I have heard this story too many times.


Rotich is 3 years old. His father died just months after he was born. His mother spent most of his first two years of life in and out of the hospital. No one knew exactly what was wrong with her, but when she died a year ago, they told her mother that it was HIV.  Rotich went to live with his grandmother after his mother had died. She barely scrapes together enough for the two of them to eat one meal a day, but loves the boy and she asks her neighbors for help and she tries to provide for him. When he got sick with a bad, bad cough a few months ago, they learned that Rotich has this HIV virus in his blood too. Those were the bad times. She thought she would lose the little boy as well.


"He was all that remained of my daughter," she said. "And I did not want to lose him. But I knew he would die."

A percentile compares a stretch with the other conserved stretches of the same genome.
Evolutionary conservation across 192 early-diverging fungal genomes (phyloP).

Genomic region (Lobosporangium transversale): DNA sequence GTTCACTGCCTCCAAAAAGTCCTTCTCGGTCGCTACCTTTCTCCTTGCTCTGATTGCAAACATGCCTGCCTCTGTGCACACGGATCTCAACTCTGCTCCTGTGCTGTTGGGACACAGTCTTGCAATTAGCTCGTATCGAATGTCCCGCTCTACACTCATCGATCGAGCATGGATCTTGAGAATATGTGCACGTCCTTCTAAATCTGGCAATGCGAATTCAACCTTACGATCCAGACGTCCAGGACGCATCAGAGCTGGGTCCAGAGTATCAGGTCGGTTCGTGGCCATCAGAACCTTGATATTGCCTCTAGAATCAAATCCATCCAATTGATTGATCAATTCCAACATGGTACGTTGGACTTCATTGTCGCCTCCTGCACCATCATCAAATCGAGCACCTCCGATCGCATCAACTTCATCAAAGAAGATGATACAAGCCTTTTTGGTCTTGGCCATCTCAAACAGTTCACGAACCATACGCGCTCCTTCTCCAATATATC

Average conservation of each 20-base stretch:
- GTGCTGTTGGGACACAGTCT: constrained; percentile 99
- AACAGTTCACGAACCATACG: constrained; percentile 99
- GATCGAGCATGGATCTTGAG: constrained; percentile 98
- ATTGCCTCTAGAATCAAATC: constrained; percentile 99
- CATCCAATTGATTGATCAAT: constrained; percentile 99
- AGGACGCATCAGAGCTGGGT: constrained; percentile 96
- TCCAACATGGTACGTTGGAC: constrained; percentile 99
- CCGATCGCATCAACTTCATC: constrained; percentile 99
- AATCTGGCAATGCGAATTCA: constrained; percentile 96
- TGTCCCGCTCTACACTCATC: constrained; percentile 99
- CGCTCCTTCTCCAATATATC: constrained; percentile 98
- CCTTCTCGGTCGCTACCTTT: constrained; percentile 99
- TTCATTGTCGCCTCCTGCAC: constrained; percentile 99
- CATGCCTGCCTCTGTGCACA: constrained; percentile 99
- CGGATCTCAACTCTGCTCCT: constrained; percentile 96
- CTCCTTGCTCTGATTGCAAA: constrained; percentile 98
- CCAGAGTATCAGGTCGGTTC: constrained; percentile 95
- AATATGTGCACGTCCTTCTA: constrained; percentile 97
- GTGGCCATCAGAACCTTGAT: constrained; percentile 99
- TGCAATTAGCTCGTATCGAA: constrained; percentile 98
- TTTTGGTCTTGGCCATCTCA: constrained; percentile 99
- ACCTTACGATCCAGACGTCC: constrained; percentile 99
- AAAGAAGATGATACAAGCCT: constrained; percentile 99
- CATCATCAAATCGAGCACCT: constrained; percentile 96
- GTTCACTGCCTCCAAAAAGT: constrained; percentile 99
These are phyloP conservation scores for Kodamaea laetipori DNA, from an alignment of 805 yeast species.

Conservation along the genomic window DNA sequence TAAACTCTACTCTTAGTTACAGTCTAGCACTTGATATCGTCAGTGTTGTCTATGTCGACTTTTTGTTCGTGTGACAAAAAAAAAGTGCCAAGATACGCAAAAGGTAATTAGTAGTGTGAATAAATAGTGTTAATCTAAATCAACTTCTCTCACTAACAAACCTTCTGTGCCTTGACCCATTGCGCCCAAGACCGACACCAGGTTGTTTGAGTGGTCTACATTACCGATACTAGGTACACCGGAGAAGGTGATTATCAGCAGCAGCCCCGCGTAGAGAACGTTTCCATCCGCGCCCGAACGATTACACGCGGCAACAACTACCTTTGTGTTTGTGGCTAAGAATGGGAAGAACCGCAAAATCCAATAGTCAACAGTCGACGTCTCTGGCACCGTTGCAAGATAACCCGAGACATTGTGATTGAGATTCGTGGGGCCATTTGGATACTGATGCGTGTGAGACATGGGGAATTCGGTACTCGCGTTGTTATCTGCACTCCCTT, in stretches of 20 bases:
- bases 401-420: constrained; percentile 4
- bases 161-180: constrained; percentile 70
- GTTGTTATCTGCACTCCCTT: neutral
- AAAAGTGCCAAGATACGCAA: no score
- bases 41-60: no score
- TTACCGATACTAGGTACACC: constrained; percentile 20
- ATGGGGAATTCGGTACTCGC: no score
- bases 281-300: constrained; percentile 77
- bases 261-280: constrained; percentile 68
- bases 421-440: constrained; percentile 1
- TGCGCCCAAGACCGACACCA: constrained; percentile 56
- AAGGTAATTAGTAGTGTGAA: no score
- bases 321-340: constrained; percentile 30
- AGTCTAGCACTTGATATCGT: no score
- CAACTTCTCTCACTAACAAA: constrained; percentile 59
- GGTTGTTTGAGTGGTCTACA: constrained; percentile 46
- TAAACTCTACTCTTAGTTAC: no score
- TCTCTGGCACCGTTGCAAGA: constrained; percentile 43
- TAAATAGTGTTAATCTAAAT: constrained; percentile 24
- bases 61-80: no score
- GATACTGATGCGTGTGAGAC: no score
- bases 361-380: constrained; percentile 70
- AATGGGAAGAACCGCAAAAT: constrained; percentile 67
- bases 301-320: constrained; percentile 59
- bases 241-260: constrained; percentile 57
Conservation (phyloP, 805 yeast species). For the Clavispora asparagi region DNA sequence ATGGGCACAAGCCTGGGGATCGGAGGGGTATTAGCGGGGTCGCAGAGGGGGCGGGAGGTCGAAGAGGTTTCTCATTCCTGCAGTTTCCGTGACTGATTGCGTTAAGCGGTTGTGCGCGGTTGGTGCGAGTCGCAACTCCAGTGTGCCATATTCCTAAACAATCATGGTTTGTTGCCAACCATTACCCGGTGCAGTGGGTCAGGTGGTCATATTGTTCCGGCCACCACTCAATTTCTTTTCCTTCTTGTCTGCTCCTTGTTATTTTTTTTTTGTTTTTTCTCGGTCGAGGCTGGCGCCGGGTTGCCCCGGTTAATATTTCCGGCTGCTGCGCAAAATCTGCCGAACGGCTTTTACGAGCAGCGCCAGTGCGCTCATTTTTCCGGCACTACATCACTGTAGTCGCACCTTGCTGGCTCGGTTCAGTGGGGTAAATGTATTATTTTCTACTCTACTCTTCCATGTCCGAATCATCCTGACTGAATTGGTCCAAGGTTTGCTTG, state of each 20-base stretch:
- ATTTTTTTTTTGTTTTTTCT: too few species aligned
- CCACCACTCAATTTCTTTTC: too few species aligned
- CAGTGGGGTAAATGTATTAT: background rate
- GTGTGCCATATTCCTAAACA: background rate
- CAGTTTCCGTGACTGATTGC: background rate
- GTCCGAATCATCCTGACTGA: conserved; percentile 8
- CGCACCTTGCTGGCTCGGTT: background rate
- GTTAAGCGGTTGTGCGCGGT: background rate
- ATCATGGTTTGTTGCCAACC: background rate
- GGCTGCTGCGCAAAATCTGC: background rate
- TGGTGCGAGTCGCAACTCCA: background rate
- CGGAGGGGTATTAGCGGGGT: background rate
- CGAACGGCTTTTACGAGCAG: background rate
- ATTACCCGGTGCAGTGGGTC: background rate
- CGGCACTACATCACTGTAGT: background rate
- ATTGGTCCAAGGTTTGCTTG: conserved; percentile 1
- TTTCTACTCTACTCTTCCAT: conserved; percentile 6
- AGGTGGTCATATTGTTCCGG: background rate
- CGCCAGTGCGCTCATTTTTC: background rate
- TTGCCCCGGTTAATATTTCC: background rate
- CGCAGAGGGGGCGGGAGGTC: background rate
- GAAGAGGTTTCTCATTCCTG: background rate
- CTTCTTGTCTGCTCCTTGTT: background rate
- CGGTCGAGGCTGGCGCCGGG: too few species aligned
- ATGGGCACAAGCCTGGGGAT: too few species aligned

In this case, thankfully, Rotich's grandmother was wrong. She managed to get him enrolled in an AMPATH clinic. In our pediatric HIV clinic in the small town of Kitale, Kenya, Rotich was able to receive a combination of medicines that could keep his virus sleeping. My study team started evaluating Rotich and his grandmother every month, going to their house and seeing them in clinic, and making sure that the little boy was getting all four of his medicines, twice a day, every day. They helped arrange for him and his grandmother to get a small monthly supplement of food to help them get a second meal each day. We all got to watch as this last remaining member of his family began to thrive and grow.


I have heard this story many times, for many many children. But it's not really too many times. I don't grow tired of the miracle.

Posted at 04:00


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